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  • Created by: tiacoles
  • Created on: 29-02-16 20:17

Haemoglobin and Oxyhaemoglobin

  • Human haemoglobin is found in red blood cells - it carries oxygen around the body. 
  • It is a large protein with a quaternary structure - it has four polypeptide chains. Each chain has a haem group which contains iron and gives it it's red colour. 
  • Each molecule can carry four oxygen molecules. 
  • In the lungs, oxygen joins to the iron to form oxyhaemoglobin. 
  • This is a reversible reaction. 
  • When an oxygen molecule joins it is known as association or loading. and when it leaves it is dissociation or unloading. 

Affinity for Oxygen and pO2

  • Affinity means the tendency a molecule has to bind. 
  • The affinity varies depending on the conditions - one being the partial pressure of oxygen (pO2)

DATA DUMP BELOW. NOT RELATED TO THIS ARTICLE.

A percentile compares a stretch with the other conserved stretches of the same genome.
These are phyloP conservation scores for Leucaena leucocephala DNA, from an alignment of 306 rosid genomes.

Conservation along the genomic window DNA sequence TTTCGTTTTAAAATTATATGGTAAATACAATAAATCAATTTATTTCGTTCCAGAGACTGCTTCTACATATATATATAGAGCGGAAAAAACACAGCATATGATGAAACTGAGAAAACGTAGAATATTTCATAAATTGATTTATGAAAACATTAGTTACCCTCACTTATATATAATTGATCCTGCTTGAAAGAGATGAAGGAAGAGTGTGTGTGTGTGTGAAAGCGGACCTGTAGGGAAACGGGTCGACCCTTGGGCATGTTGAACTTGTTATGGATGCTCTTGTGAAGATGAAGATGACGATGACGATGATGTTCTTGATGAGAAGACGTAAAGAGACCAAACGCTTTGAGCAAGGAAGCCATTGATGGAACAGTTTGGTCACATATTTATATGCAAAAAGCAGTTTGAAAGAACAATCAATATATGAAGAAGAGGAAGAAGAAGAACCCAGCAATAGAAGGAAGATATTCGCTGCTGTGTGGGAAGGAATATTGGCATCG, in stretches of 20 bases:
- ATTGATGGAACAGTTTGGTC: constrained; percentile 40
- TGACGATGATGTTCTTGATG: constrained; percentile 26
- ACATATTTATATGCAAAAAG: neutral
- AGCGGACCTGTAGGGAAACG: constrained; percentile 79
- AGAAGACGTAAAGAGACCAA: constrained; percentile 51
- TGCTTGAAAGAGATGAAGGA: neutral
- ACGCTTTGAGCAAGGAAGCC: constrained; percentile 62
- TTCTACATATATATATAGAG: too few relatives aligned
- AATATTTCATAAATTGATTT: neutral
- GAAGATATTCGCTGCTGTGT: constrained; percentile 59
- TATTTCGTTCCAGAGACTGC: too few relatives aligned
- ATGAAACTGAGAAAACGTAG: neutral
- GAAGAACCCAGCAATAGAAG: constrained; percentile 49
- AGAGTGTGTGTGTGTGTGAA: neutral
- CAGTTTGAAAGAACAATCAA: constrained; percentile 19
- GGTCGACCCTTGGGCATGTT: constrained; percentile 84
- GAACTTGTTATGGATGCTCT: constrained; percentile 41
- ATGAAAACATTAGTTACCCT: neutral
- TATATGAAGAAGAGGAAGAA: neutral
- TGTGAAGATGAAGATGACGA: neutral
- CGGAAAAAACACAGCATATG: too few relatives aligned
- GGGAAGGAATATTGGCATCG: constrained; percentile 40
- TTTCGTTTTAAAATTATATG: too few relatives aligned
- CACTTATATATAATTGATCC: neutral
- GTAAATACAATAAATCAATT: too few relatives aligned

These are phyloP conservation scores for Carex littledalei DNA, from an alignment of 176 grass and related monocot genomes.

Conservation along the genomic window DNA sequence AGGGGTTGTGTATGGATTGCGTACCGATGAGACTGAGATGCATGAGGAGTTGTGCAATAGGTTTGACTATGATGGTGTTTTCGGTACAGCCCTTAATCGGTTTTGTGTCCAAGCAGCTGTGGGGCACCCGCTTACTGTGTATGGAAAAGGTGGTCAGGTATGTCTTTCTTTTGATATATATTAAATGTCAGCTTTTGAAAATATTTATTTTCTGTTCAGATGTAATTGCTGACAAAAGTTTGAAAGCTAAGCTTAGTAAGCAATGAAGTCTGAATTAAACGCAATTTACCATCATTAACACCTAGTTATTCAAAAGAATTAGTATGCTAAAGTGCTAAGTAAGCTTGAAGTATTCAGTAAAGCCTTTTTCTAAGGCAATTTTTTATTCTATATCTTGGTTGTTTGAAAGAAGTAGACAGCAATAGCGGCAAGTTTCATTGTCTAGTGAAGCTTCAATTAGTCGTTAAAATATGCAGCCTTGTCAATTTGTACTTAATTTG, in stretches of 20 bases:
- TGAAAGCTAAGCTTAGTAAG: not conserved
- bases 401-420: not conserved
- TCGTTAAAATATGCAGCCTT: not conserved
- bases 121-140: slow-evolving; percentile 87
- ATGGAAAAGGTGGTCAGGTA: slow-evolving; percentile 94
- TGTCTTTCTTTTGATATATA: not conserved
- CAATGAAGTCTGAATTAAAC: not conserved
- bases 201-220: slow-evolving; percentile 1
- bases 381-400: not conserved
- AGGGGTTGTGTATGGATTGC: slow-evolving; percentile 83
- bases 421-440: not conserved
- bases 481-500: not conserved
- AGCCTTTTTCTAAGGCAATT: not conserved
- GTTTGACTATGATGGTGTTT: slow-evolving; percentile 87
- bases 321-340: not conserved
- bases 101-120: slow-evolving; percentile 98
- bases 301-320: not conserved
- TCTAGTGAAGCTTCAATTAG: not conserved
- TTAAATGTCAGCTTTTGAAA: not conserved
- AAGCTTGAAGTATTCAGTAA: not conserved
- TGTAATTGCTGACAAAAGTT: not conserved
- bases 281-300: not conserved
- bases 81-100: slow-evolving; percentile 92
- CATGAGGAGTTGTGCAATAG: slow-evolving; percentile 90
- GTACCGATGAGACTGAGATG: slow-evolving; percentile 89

• This is a measure of oxygen concentration. 
  • The greater the concentration of dissolved oxygen in cells, the higher the partial pressure. 
  • As pO2 increases, haemoglobin's affinity for oxygen increases:
  • Oxygen loads onto haemoglobin to form oxyhaemoglobin when there's high pO2. 
  • Oxygen enters blood capillaries at the alveoli in the lungs. 
  • Alveoli have a high pO2 so oxygen loads onto haemoglobin to form oxyhaemoglobin. 
  • When cells respire, they use up oxygen - lowering pO2.
  • Red blood cells deliver oxyhaemoglobin to respiring tissues, where it unloads its oxygen.
  • The haemoglobin then returns to the lungs to pick up more oxygen. 

Dissociation Curves

  • Shows how saturated the haemoglobin is with oxygen at any given partial pressure. 
  • The affinity of haemoglobin affects its saturation. 
  • Where partial pressure is high, haemoglobin has a high affinity


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